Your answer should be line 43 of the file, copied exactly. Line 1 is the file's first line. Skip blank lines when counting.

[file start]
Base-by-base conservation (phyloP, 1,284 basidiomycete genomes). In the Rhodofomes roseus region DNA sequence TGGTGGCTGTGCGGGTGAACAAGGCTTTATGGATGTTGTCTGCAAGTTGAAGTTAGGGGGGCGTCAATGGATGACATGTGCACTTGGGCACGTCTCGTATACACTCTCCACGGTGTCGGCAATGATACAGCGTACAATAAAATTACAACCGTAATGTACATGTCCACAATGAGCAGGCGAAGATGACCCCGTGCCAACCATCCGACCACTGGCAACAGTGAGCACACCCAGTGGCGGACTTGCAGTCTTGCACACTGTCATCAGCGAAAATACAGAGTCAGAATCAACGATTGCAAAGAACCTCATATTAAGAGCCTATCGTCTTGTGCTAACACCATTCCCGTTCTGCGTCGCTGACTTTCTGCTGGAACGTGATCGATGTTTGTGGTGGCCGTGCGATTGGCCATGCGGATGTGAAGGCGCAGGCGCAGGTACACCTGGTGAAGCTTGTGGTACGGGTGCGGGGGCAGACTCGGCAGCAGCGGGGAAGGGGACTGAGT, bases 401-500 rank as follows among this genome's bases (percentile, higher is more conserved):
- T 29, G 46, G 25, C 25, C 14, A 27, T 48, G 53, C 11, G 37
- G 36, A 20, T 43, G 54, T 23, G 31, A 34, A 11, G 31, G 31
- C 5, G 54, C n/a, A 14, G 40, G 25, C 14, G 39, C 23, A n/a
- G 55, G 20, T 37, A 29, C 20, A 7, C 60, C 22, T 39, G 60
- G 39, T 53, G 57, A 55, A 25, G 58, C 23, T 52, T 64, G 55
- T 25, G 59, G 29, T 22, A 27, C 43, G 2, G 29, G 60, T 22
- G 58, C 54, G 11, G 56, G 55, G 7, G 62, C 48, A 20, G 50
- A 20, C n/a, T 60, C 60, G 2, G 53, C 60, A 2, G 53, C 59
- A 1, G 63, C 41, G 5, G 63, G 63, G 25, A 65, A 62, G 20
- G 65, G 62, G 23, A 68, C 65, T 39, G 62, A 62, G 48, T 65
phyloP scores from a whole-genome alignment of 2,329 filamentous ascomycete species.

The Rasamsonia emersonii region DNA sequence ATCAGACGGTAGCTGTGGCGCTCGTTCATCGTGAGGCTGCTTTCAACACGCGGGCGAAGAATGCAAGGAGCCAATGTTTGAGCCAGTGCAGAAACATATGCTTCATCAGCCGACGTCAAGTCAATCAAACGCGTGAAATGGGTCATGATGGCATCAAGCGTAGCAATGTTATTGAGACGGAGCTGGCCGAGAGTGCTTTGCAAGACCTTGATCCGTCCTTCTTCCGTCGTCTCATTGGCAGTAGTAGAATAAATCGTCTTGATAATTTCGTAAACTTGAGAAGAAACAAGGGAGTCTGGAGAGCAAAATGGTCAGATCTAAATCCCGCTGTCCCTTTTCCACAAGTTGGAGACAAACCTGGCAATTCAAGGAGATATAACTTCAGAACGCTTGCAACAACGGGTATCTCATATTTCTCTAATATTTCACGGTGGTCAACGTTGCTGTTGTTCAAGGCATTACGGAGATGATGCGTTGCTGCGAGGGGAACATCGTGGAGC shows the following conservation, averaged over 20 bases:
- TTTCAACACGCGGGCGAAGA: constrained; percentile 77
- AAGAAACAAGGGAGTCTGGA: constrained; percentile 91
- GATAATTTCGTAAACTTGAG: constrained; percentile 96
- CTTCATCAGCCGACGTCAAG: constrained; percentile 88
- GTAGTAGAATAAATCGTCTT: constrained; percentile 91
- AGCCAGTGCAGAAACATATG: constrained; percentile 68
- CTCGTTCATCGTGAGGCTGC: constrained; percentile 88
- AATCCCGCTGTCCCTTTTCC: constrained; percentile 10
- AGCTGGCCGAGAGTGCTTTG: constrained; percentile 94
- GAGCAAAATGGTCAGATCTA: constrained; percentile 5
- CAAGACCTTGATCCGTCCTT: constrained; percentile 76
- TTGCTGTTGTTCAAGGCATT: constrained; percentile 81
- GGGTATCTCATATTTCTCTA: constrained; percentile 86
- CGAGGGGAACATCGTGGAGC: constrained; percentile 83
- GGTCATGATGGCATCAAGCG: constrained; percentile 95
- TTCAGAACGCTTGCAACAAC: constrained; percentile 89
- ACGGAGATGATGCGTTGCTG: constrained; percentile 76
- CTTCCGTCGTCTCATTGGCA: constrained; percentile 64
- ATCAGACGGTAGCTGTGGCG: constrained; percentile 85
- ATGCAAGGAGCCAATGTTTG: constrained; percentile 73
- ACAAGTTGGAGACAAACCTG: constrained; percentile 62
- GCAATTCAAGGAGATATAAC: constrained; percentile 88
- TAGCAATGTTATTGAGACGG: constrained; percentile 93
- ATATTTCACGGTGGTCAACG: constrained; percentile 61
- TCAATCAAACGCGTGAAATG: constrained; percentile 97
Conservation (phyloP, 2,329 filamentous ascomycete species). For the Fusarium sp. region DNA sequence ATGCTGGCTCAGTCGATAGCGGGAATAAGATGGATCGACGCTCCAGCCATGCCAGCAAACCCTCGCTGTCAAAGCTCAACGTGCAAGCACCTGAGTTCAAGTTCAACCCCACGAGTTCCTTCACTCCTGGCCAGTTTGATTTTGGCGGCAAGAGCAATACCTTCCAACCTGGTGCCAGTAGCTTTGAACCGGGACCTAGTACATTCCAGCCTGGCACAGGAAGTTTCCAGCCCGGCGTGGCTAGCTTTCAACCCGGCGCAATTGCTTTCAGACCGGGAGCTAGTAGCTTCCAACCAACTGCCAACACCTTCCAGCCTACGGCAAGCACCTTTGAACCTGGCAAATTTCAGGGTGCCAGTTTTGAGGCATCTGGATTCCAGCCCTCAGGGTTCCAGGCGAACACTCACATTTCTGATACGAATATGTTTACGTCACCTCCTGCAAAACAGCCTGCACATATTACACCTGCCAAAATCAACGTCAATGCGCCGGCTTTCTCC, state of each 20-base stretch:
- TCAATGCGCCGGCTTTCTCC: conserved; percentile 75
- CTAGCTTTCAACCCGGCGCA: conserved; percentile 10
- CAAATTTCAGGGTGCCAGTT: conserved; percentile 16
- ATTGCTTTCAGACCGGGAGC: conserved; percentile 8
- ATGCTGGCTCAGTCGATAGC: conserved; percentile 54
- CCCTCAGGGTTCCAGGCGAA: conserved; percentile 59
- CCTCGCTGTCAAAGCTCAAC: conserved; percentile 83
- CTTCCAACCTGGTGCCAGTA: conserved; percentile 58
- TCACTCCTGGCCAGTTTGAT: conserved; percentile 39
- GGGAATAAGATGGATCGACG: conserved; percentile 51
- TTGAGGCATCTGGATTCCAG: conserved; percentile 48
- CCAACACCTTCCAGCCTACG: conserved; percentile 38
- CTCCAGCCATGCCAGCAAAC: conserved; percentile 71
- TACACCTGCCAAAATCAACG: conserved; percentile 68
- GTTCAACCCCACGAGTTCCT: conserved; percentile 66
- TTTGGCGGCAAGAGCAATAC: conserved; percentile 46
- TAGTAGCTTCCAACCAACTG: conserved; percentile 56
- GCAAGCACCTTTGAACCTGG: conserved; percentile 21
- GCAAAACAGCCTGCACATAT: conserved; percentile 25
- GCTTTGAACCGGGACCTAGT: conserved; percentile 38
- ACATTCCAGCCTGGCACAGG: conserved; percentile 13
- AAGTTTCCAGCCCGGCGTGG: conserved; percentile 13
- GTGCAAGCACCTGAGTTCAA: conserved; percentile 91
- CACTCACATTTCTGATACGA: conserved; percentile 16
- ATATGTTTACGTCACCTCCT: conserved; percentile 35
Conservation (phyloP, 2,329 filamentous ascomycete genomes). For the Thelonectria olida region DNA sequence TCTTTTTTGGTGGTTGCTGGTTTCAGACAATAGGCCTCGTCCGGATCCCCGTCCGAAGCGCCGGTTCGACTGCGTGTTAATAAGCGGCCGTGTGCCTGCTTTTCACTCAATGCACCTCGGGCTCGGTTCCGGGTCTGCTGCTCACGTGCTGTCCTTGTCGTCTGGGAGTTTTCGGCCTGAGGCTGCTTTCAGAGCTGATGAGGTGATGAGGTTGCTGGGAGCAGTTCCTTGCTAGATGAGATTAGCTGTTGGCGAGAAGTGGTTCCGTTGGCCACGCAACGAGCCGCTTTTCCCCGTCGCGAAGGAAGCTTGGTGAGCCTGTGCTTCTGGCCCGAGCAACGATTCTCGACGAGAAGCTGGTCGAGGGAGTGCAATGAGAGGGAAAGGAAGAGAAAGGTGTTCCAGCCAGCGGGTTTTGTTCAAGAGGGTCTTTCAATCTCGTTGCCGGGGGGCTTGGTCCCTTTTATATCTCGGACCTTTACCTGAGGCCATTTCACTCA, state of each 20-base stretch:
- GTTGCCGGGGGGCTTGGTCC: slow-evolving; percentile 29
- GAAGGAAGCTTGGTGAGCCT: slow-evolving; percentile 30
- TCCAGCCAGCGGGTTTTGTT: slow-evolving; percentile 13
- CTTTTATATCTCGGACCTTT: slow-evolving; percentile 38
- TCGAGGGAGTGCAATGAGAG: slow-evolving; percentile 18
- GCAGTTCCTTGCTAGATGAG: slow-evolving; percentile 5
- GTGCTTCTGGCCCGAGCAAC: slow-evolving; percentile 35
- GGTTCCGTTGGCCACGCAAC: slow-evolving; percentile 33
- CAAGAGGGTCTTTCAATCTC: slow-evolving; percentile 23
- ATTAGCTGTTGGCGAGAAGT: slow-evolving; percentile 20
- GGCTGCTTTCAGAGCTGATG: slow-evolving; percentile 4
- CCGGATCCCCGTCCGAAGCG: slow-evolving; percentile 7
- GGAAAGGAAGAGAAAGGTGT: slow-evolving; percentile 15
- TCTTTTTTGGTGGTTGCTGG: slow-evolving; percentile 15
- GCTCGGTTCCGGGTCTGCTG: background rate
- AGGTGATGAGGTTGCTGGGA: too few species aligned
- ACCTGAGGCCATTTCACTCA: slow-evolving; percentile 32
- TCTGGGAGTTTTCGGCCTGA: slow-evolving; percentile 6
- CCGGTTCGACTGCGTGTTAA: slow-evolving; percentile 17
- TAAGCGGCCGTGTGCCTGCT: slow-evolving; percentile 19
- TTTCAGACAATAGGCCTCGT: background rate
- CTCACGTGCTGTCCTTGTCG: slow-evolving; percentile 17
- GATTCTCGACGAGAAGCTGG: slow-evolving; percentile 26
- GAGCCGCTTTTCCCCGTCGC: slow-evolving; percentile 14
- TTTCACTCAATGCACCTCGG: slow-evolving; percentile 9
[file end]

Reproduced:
- ATTGCTTTCAGACCGGGAGC: conserved; percentile 8